Buy a Car That Money Is Owed On

Buying a car from a private seller who still owes money on the car can be complicated. The seller will not be able to transfer the title of the car to you until the loan is paid off. A lien will remain on the car until the loan is paid off, and as a buyer, you do not want to be held responsible for that lien in addition to what you pay for the car. By taking certain precautions, you can ensure that you will not find yourself with an unexpected financial burden.


Finding Out If Money Is Owed

  1. Check with the DMV. If you live in the United States, you can check the status of a car's lien by going to your state's DMV website. You will need to know the vehicle's make, model, and vehicle identification number (VIN), which can all be found on the vehicle's registration paperwork.[1] Though the process may vary somewhat by state, in general an inquiry will follow the same procedure. The DMV will be able to tell you the last date that a title was processed in that state, how many liens (if any) exist on the vehicle, and the name and address of each lien holder.[2]
    • Provide your contact information in the online form through the DMV's website. [1]
    • Fill in all the necessary information for the DMV to identify the vehicle. This will typically include the make, model and year of the vehicle, as well as the VIN.[1]
    • Save the form as a PDF or image file.[1]
    • Attach the form in an email and send it to the email address listed on the DMV website.[1]
  2. Search online. Many websites, including[3] and Carfax[4], allow you to search for lien information, using the VIN and the vehicle's make and model. Some of these websites are free, while others charge a fee.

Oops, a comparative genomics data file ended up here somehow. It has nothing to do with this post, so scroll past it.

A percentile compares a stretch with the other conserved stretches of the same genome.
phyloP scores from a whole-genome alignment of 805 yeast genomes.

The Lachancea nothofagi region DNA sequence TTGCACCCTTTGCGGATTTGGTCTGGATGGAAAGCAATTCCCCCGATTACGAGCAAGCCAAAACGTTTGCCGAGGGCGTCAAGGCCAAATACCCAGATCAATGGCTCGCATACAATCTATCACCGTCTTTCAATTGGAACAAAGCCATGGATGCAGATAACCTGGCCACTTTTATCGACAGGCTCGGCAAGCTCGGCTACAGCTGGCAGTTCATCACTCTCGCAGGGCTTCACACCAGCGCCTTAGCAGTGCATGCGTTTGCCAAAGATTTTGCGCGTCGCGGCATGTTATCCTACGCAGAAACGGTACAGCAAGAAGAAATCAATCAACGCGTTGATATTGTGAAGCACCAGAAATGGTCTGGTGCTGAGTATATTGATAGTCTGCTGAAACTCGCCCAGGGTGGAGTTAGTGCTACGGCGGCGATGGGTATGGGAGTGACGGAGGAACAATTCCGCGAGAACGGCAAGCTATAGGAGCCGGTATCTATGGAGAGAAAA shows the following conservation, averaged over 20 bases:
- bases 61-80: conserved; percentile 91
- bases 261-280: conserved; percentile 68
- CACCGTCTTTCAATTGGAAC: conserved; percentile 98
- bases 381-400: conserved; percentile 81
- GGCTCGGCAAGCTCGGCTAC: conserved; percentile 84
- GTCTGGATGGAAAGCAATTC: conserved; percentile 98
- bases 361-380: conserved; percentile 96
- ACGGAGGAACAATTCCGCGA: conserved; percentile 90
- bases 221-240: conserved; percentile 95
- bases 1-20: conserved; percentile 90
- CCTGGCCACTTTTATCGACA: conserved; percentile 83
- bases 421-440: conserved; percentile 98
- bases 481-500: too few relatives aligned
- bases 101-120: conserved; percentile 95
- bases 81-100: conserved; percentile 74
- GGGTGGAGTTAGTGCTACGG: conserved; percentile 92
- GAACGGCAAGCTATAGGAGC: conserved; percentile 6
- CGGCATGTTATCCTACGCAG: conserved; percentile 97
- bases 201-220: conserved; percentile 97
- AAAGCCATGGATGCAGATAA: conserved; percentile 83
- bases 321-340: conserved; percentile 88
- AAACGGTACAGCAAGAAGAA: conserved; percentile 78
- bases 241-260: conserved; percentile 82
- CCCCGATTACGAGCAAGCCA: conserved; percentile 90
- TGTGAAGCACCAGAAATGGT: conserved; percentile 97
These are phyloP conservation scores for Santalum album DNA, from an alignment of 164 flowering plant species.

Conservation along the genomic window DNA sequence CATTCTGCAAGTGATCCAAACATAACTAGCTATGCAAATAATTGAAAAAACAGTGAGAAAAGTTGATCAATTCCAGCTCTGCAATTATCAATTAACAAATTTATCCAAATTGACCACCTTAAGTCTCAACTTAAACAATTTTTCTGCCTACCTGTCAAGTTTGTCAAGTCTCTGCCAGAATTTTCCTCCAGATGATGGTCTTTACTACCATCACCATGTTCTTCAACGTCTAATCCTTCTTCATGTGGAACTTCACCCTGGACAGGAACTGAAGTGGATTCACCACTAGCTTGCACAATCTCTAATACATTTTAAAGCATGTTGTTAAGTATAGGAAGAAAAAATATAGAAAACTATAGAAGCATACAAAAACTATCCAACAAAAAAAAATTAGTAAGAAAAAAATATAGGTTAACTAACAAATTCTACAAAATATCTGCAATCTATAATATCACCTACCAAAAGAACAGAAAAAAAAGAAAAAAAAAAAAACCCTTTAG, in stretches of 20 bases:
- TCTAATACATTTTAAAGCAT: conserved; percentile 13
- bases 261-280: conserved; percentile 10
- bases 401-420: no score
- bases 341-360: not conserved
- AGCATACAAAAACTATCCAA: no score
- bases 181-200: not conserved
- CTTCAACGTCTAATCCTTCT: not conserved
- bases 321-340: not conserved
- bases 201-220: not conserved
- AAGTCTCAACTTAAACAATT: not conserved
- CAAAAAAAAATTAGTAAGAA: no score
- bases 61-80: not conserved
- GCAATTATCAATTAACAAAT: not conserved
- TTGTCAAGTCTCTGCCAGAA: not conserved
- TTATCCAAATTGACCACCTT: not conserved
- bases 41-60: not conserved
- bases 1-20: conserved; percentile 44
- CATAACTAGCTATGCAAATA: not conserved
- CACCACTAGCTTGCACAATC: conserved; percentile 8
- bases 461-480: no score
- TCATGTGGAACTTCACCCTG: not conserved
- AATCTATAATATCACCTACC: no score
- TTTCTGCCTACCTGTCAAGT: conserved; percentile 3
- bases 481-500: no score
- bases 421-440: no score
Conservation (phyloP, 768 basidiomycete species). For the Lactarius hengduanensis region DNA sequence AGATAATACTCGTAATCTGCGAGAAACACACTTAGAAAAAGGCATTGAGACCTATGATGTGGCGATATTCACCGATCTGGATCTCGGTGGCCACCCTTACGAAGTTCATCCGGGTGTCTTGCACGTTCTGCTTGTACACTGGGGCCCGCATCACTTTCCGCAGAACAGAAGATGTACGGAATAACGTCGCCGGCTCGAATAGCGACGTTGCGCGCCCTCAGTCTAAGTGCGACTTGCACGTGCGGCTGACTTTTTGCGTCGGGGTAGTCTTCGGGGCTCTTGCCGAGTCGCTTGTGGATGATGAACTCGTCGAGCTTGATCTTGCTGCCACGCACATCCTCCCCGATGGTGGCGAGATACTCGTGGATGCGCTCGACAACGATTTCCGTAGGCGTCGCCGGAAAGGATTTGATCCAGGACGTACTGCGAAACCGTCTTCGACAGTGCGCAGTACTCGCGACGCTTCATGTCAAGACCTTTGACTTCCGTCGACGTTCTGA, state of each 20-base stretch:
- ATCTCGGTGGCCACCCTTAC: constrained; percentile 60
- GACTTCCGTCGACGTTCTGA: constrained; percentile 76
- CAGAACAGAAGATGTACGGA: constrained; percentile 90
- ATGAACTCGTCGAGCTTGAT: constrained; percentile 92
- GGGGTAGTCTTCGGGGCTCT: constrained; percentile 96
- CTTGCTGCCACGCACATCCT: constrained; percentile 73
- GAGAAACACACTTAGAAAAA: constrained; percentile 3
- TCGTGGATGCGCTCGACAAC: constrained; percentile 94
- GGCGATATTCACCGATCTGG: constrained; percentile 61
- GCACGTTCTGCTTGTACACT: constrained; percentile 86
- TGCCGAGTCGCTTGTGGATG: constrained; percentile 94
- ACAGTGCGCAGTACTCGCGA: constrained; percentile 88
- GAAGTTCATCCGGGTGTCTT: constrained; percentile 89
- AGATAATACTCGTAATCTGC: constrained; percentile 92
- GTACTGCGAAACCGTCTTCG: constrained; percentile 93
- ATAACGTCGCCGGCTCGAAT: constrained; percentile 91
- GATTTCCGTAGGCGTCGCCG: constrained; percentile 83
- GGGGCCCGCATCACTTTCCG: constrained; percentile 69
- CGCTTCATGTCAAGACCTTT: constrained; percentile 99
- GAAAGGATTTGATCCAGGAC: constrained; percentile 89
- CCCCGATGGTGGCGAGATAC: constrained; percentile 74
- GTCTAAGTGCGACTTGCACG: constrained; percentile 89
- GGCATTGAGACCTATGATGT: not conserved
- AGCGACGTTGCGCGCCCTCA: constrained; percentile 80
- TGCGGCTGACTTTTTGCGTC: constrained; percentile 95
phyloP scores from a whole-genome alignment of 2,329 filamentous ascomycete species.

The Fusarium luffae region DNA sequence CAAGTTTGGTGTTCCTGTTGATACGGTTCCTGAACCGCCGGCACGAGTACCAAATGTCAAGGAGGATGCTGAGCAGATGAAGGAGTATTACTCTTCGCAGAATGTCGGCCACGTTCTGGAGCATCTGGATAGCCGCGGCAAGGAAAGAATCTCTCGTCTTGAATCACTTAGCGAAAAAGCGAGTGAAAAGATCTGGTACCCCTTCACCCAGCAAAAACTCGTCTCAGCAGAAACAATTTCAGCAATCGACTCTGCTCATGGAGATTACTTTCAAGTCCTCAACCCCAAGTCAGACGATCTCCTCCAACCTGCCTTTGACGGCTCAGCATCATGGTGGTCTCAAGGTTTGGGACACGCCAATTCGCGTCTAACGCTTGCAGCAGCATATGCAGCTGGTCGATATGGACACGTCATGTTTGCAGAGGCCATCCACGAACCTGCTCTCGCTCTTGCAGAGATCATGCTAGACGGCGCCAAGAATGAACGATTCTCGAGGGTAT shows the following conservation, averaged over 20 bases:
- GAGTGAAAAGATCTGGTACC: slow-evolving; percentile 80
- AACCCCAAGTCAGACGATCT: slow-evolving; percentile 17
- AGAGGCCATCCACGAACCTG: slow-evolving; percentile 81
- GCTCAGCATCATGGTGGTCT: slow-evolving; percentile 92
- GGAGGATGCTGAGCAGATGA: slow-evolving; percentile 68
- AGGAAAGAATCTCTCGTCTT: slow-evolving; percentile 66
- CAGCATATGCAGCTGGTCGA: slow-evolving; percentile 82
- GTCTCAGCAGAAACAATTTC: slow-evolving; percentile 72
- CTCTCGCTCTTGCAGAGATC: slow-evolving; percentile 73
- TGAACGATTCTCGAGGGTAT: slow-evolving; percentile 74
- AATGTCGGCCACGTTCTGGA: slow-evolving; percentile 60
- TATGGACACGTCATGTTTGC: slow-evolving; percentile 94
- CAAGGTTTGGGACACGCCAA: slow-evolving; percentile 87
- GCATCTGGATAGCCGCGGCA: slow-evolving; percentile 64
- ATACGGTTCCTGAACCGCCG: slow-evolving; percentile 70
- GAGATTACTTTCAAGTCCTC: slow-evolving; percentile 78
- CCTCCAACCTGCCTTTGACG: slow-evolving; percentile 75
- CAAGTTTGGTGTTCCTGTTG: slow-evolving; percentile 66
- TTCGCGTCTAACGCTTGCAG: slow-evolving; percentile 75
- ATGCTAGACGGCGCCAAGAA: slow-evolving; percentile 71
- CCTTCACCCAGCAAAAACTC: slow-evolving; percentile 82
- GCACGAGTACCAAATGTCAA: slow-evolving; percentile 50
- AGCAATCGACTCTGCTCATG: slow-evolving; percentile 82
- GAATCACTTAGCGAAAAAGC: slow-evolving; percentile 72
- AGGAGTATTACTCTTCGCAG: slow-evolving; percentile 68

3. Check with the Personal Property Securities Register. Some countries have a government-run Personal Property Securities Register, or a similar registry in place, in which security interests held in personal property (in this case, automobiles) are cataloged online and can be searched for by interested parties. If you live in a place that has such a registry, you can search online to find out whether or not the car you're buying has money owed on it.[5]
    • Buyers in Australia and New Zealand can go to and click "search." Buyers can also have search results texted to a mobile phone for a $3 service fee.[6]
  4. Run an HPI Check. HPI is a company that checks vehicle registrations to verify the histories of used cars.[7] HPI Checks can tell potential buyers if a car has outstanding finance owed on it, as well as whether the vehicle is stolen or has altered mileage. HPI Checks are not free, but can provide peace of mind when it comes to buying a used vehicle.[8]
  5. Ask to see the title or certificate of registration. In some countries, a car owner must show potential buyers a copy of an official certificate of registration, which can only be had if there are no debts owed on the car. In other countries, the automobile's title will reflect that the bank has liens on the vehicle, indicating that the seller has outstanding loans with a financial institution.[5]

Having the Debt Paid